I think there is a very fascinating line of thought here. I haven’t yet worked out the details, but here’s a potentially powerful conjecture that suggests where to go: social systems that thrive and grow are on the edge of legibility.

All kinds of legibility: status legibility, environmental legibility and probably a couple of other kinds. If they become too legible, they fail in the Seeing Like a State mode or through evaporative cooling.  If they become too illegible, they fail by ossifying, with highly ritualized and sacramental cultures, with a great deal of environmental irrationality and very few entries/exits.

The idea isn’t particularly original. In complex systems, an idea that was very popular in the early 90s (to the point of being a fad) was that rich, growing complex systems were on “the edge of chaos” (a state called self-organized criticality, SOC). Around the same time, in biology, Santa Fe theorist Stuart Kauffman proposed that biological systems self-organize in ways that keep them on the edge of criticality with respect to key chemical autocatalysis reactions (so for example, multicellular organisms evolved because the chemical soup inside a too-large single-celled creature would become supercritical and spiral out of control, while too-small cells would lack the critical concentrations of key molecules to get to autocatalysis at all).

This line of research isn’t dead; in fact it is steering towards the group dynamics stuff we are talking about. In the 2000s, a lot of complexity theorists got interested in what is known as the El Farol Bar Problem (and a related idea called the Minority Game). This line of work explores phenomena that are very strongly related to the Groucho Marx and Lake Wobegon effects. Surprisingly, the right approach to these problems seems to involve methods from statistical physics.

Resurrecting Self-Organized Criticality?

What’s new in what we are discussing here is the idea that complex systems that are also recursively self-aware in some ordinary sense (i.e. we are not talking “meaning of consciousness” here, but merely the ability to act on the basis of models of yourself, your group, and your environment; this can be programmed in simple AIs today) will differ from the old 90s style SOC systems in a critical way: their behavior will also be driven by the legibility of the situation to the various self-aware agents, and self-aware collectives of those agents, and so on recursively outward to the whole dimly self-aware global system.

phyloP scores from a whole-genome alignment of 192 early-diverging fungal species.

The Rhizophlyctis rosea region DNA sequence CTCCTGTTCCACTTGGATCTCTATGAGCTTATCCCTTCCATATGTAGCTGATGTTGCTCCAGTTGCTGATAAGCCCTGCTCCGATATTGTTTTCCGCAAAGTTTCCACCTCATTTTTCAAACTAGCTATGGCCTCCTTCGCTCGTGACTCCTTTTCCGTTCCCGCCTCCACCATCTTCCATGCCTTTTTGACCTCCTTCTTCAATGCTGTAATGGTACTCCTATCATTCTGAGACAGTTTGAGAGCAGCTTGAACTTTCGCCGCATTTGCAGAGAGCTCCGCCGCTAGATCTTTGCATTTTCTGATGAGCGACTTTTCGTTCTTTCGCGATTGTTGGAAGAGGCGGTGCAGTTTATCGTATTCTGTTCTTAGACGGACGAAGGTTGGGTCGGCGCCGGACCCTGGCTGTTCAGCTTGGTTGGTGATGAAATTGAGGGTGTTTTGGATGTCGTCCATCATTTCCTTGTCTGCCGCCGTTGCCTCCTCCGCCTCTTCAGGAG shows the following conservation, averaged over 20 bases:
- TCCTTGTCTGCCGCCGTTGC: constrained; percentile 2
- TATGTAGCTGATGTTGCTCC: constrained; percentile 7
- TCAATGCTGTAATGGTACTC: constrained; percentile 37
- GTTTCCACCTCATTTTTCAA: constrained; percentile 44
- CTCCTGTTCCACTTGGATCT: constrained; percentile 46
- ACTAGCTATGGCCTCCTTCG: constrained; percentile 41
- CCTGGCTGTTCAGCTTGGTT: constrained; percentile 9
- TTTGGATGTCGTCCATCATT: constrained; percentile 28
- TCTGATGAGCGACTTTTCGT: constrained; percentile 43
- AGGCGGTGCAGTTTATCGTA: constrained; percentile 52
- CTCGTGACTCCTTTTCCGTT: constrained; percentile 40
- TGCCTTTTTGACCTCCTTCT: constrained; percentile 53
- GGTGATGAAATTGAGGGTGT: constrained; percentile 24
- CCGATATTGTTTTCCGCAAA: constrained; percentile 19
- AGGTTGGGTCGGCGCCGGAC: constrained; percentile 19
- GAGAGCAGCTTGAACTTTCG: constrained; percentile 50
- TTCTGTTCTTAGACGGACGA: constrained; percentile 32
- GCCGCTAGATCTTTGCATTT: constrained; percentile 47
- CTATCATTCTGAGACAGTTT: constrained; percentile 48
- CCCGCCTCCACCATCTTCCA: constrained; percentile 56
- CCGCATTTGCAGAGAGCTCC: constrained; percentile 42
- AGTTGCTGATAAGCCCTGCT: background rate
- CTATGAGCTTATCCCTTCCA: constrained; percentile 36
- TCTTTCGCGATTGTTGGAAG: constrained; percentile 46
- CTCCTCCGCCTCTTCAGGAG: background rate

So there may be an interesting model of social systems (both descriptive and prescriptive) lurking underneath this qualitative discussion: a combination of growth rates, “cell division” rates that keep a system on the edge of legibility that allow baby plazas to gradually morph into adult warrens, with the level of legibility for all actors itself driving the system’s evolution. Call it “Legibility-Modulated Ontogenic Evolution of Self-Organized Critical Systems.”

That sounds like the title of a paper I’d like to write. Pity I have no time any more to indulge in such things.

I am pulling ideas from a lot of different places here, so if you are interested in following this train of thought,  follow this Edge of Legibility trail starting with a review of the Self-Organized Criticality idea. Warning: this is a total geek-fest, and if you aren’t interested in the complexity theory side to many of the things I talk about on this blog, you should probably ignore this. But you should know that there is a radically different way of thinking about all the stuff I talk about in the Gervais Principle series and other posts on this blog, and that the other way is actually more natural for me. It just isn’t as much fun to read.

Another Personal Note

A couple of readers found the personal note I inserted into my last post interesting, so I’ll throw another one in here. Back before I went over to the dark side and actually did hands on technical work, the mathematical aspect of this kind of stuff was my main gig. During the early part of my grad school career, I was fascinated by the complexity theory work, which the mainstream of my field (systems and control theory) regarded as soft, and slightly disreputable interdisciplinary TV science (Santa Fe has a far bigger reputation in pop science than in mainstream academia).